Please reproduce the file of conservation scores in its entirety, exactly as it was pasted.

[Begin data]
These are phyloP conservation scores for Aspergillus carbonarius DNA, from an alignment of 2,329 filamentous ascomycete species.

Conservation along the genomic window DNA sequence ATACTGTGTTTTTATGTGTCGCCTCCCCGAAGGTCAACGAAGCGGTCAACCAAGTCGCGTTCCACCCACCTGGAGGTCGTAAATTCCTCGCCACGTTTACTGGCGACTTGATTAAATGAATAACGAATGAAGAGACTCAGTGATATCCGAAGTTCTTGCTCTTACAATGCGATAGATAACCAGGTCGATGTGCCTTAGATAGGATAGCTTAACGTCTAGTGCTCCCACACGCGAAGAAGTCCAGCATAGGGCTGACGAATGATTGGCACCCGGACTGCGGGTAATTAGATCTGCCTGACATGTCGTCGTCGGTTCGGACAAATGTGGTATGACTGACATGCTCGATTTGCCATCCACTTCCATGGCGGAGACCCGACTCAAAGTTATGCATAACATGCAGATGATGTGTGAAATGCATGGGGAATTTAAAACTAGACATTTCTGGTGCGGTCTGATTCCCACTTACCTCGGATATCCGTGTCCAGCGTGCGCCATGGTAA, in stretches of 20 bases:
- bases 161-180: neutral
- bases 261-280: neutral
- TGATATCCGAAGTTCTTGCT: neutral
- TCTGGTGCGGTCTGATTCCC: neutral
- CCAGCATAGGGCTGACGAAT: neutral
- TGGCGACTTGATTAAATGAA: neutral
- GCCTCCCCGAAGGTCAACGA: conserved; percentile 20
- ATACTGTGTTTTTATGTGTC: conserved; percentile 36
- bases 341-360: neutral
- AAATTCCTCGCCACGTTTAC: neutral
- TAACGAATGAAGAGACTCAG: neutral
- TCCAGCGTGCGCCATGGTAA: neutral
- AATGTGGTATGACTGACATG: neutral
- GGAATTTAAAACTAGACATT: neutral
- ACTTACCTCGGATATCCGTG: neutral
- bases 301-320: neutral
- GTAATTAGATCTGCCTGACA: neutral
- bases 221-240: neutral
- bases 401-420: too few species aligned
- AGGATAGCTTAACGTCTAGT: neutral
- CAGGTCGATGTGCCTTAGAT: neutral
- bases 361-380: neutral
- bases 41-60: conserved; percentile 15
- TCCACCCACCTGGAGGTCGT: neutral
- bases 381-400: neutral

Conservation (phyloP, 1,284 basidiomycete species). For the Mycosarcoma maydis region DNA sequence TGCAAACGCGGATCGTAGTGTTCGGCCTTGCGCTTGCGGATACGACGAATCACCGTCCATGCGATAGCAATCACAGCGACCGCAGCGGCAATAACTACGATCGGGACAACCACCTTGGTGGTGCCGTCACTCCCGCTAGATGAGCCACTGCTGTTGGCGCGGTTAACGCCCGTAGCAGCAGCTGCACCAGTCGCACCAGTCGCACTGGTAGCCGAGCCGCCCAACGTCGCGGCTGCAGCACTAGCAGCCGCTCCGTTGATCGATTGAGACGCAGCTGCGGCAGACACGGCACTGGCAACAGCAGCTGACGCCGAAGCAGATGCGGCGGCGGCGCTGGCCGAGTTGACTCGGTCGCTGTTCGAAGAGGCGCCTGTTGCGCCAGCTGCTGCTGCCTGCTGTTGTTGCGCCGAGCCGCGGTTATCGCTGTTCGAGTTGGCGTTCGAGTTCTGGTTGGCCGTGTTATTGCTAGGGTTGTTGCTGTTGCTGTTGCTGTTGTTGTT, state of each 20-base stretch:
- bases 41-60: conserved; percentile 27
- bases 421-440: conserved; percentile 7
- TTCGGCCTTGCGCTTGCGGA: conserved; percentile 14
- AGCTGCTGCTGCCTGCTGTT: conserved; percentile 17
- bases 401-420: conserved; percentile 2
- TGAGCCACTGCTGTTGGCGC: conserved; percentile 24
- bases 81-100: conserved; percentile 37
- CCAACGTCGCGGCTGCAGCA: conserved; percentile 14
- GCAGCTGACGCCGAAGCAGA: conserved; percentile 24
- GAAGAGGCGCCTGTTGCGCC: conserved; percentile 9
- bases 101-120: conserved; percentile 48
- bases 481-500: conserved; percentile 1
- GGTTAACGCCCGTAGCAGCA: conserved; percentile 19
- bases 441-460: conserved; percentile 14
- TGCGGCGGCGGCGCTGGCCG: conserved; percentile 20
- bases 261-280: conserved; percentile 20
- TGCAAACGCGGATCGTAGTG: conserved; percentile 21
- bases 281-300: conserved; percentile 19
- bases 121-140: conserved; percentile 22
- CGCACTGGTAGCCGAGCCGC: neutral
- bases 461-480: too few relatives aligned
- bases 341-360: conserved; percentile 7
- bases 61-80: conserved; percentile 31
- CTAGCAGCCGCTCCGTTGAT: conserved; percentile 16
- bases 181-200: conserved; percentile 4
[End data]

These are phyloP conservation scores for Aspergillus carbonarius DNA, from an alignment of 2,329 filamentous ascomycete species.

Conservation along the genomic window DNA sequence ATACTGTGTTTTTATGTGTCGCCTCCCCGAAGGTCAACGAAGCGGTCAACCAAGTCGCGTTCCACCCACCTGGAGGTCGTAAATTCCTCGCCACGTTTACTGGCGACTTGATTAAATGAATAACGAATGAAGAGACTCAGTGATATCCGAAGTTCTTGCTCTTACAATGCGATAGATAACCAGGTCGATGTGCCTTAGATAGGATAGCTTAACGTCTAGTGCTCCCACACGCGAAGAAGTCCAGCATAGGGCTGACGAATGATTGGCACCCGGACTGCGGGTAATTAGATCTGCCTGACATGTCGTCGTCGGTTCGGACAAATGTGGTATGACTGACATGCTCGATTTGCCATCCACTTCCATGGCGGAGACCCGACTCAAAGTTATGCATAACATGCAGATGATGTGTGAAATGCATGGGGAATTTAAAACTAGACATTTCTGGTGCGGTCTGATTCCCACTTACCTCGGATATCCGTGTCCAGCGTGCGCCATGGTAA, in stretches of 20 bases:
- bases 161-180: neutral
- bases 261-280: neutral
- TGATATCCGAAGTTCTTGCT: neutral
- TCTGGTGCGGTCTGATTCCC: neutral
- CCAGCATAGGGCTGACGAAT: neutral
- TGGCGACTTGATTAAATGAA: neutral
- GCCTCCCCGAAGGTCAACGA: conserved; percentile 20
- ATACTGTGTTTTTATGTGTC: conserved; percentile 36
- bases 341-360: neutral
- AAATTCCTCGCCACGTTTAC: neutral
- TAACGAATGAAGAGACTCAG: neutral
- TCCAGCGTGCGCCATGGTAA: neutral
- AATGTGGTATGACTGACATG: neutral
- GGAATTTAAAACTAGACATT: neutral
- ACTTACCTCGGATATCCGTG: neutral
- bases 301-320: neutral
- GTAATTAGATCTGCCTGACA: neutral
- bases 221-240: neutral
- bases 401-420: too few species aligned
- AGGATAGCTTAACGTCTAGT: neutral
- CAGGTCGATGTGCCTTAGAT: neutral
- bases 361-380: neutral
- bases 41-60: conserved; percentile 15
- TCCACCCACCTGGAGGTCGT: neutral
- bases 381-400: neutral

Conservation (phyloP, 1,284 basidiomycete species). For the Mycosarcoma maydis region DNA sequence TGCAAACGCGGATCGTAGTGTTCGGCCTTGCGCTTGCGGATACGACGAATCACCGTCCATGCGATAGCAATCACAGCGACCGCAGCGGCAATAACTACGATCGGGACAACCACCTTGGTGGTGCCGTCACTCCCGCTAGATGAGCCACTGCTGTTGGCGCGGTTAACGCCCGTAGCAGCAGCTGCACCAGTCGCACCAGTCGCACTGGTAGCCGAGCCGCCCAACGTCGCGGCTGCAGCACTAGCAGCCGCTCCGTTGATCGATTGAGACGCAGCTGCGGCAGACACGGCACTGGCAACAGCAGCTGACGCCGAAGCAGATGCGGCGGCGGCGCTGGCCGAGTTGACTCGGTCGCTGTTCGAAGAGGCGCCTGTTGCGCCAGCTGCTGCTGCCTGCTGTTGTTGCGCCGAGCCGCGGTTATCGCTGTTCGAGTTGGCGTTCGAGTTCTGGTTGGCCGTGTTATTGCTAGGGTTGTTGCTGTTGCTGTTGCTGTTGTTGTT, state of each 20-base stretch:
- bases 41-60: conserved; percentile 27
- bases 421-440: conserved; percentile 7
- TTCGGCCTTGCGCTTGCGGA: conserved; percentile 14
- AGCTGCTGCTGCCTGCTGTT: conserved; percentile 17
- bases 401-420: conserved; percentile 2
- TGAGCCACTGCTGTTGGCGC: conserved; percentile 24
- bases 81-100: conserved; percentile 37
- CCAACGTCGCGGCTGCAGCA: conserved; percentile 14
- GCAGCTGACGCCGAAGCAGA: conserved; percentile 24
- GAAGAGGCGCCTGTTGCGCC: conserved; percentile 9
- bases 101-120: conserved; percentile 48
- bases 481-500: conserved; percentile 1
- GGTTAACGCCCGTAGCAGCA: conserved; percentile 19
- bases 441-460: conserved; percentile 14
- TGCGGCGGCGGCGCTGGCCG: conserved; percentile 20
- bases 261-280: conserved; percentile 20
- TGCAAACGCGGATCGTAGTG: conserved; percentile 21
- bases 281-300: conserved; percentile 19
- bases 121-140: conserved; percentile 22
- CGCACTGGTAGCCGAGCCGC: neutral
- bases 461-480: too few relatives aligned
- bases 341-360: conserved; percentile 7
- bases 61-80: conserved; percentile 31
- CTAGCAGCCGCTCCGTTGAT: conserved; percentile 16
- bases 181-200: conserved; percentile 4